> edits. At a low compression ratio (high quality), you can get away with doing it a few times. Even at 100% quality setting, there's still
> lossy compression and thus still a quality penalty.
> This penalty does not apply to editing the metadata using things like exiftool. It only applies to the image itself.
> * A web-based digital archive system that supports user feedback and possibly downloading of the original images
> Feedback and downloading the original, yes. There are tons of both self-hosted and "cloud-based" solutions. Of these, which allow unlimited
> access to edit the IPTC fields? That may have to be something more home grown, I'm not sure.
> If you plan to allow them to download the original from the website and you're rolling your own solution, then plan to have two different JPEG
> image files - one a medium resolution (1600px on the long edge should be good) for displaying in the webpage, and the high resolution JPEG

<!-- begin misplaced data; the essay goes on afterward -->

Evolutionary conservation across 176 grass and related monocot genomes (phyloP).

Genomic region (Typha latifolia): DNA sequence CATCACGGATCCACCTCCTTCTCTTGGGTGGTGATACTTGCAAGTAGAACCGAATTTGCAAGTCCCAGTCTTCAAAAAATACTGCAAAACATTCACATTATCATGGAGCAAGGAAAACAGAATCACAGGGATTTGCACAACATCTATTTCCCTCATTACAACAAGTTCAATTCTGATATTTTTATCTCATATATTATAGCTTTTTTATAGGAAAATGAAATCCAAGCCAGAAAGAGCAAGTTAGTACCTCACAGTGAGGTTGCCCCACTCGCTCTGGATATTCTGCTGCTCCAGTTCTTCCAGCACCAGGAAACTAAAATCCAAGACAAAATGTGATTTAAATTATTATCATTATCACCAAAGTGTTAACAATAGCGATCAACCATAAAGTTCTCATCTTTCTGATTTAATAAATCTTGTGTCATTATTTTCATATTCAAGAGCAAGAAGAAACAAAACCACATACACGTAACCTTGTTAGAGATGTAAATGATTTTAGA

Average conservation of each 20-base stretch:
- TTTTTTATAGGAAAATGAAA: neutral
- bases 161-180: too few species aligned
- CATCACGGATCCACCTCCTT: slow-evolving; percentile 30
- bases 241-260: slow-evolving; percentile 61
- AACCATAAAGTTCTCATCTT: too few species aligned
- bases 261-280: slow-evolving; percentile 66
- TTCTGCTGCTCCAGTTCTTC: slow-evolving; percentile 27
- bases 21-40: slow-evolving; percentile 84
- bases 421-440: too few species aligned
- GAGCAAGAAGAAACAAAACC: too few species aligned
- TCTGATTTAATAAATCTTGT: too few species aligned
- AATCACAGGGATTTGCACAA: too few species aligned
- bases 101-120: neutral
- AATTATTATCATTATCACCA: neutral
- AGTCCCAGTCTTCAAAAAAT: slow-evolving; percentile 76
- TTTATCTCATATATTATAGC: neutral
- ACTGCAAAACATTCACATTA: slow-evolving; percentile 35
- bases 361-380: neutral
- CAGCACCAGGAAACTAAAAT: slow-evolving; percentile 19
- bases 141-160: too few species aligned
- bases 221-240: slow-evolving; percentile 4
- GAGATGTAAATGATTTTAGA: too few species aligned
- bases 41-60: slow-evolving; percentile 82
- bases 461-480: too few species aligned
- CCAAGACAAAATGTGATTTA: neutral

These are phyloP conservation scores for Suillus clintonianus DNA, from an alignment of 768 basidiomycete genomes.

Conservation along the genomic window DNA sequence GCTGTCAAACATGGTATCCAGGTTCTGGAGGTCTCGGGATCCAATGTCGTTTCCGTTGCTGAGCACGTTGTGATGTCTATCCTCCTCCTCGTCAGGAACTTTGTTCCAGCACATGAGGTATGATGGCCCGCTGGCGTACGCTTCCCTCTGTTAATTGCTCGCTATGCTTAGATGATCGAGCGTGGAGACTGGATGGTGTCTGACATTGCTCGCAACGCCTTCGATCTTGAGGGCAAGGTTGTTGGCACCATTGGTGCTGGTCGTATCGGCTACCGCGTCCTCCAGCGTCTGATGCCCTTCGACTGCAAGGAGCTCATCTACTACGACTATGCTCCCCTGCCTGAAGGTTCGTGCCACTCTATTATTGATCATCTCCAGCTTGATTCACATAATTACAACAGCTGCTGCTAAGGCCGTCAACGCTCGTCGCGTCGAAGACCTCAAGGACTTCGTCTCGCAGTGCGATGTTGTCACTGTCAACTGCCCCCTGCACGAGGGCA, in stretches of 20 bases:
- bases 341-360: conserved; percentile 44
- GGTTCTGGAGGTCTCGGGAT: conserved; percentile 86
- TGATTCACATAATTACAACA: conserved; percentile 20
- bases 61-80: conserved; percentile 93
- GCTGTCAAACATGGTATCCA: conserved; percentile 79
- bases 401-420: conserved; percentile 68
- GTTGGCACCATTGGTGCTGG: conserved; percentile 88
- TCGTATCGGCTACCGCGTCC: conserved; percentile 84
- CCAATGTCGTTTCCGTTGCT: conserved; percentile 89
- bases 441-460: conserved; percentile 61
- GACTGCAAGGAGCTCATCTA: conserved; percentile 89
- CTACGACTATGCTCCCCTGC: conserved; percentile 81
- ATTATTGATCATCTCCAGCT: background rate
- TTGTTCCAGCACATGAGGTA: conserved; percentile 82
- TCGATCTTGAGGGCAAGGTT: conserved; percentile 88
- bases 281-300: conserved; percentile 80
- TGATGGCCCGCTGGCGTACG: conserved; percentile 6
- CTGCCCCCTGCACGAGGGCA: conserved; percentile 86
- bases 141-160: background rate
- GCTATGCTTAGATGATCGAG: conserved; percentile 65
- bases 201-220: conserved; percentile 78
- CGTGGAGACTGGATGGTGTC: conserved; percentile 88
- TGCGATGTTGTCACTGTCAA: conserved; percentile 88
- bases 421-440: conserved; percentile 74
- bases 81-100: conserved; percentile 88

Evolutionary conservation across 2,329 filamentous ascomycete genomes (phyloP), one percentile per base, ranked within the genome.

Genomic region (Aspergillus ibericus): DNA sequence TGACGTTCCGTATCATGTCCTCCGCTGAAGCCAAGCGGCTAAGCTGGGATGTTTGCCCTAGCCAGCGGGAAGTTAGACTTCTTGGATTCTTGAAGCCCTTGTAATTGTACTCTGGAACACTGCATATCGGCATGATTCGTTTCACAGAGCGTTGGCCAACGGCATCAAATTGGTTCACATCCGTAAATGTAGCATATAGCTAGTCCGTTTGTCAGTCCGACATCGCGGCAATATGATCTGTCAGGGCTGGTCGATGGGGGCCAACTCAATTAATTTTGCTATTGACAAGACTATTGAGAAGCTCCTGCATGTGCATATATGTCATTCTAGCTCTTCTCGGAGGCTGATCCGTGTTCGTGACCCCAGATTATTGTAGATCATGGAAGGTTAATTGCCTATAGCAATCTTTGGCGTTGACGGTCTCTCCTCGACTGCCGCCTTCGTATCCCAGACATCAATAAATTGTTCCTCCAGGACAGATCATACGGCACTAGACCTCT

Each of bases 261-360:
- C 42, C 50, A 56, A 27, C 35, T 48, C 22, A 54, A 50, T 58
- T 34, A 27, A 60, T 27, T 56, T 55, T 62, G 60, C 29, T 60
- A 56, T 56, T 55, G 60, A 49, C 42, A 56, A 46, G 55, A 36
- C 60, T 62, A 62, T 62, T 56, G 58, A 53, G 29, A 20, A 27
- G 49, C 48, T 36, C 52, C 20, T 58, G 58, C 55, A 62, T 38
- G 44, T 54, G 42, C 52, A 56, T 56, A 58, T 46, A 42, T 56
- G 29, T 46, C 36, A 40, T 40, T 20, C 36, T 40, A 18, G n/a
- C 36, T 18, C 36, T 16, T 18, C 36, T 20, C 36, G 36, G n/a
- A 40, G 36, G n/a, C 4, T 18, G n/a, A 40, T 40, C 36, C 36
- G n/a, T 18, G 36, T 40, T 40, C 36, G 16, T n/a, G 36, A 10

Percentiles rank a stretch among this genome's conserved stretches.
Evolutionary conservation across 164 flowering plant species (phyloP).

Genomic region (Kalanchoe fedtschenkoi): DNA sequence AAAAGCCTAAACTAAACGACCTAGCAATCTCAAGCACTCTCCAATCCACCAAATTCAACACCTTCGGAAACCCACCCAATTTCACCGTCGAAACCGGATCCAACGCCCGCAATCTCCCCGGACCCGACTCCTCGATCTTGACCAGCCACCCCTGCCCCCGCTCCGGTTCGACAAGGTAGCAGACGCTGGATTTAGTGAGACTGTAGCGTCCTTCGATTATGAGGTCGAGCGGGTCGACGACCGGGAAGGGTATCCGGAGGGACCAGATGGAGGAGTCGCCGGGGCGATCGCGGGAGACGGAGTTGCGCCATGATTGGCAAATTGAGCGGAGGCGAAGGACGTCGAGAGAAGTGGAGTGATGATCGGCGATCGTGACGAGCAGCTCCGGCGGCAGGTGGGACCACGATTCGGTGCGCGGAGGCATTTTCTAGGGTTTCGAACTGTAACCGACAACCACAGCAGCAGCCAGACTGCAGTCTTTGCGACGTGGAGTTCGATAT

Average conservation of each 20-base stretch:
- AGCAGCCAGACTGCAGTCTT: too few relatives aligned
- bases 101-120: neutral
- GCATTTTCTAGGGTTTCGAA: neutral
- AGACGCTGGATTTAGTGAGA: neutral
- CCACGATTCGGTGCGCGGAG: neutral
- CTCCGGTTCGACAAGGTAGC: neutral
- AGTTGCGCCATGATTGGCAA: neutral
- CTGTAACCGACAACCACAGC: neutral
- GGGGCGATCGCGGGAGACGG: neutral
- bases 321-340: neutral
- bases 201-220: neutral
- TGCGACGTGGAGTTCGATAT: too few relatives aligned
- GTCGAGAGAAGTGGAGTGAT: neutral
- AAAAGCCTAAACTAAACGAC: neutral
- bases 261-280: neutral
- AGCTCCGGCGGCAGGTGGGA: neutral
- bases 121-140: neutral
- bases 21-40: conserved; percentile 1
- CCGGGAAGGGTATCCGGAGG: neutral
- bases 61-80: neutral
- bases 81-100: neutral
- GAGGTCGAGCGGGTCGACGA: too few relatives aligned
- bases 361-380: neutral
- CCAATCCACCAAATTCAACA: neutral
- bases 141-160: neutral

> file they can download. You may want the high res image to have a higher preserved dpi from the TIFF as well. 4000px on the long edge at
> 200dpi should be sufficient for most people's small print needs.
> * Any pitfalls I may encounter that I haven't yet thought about
> Remember to think about your audience when designing a UI for them. These will almost certainly be non-technical people who won't understand
> the IPTC labels, and who will probably make mistakes when entering the data. It might be helpful to design it in such a way that there's some
> editorial control. That is, if possible for example, try to ensure grandma can't accidentally overwrite Aunt June's valid/good description
> with a copy/paste of your email address. Figuring out ways to manage the data and manage the user input of your system will probably end up
> being more work than you anticipate. Then again, it's very possible someone has already solved this very thing and there's a suitable product
> out there.
> To preserve your sanity, it might be helpful to spend some time with your wife or your geographically proximate family to knock out what you
> can, before crowdsourcing to the family what you can't.
> Good luck, and let us know what you come up with.
Jim Wildman, CISSP, RHCE jim at rossberry.com http://www.rossberry.net
"Society in every state is a blessing, but Government, even in its best
state, is a necessary evil; in its worst state, an intolerable one."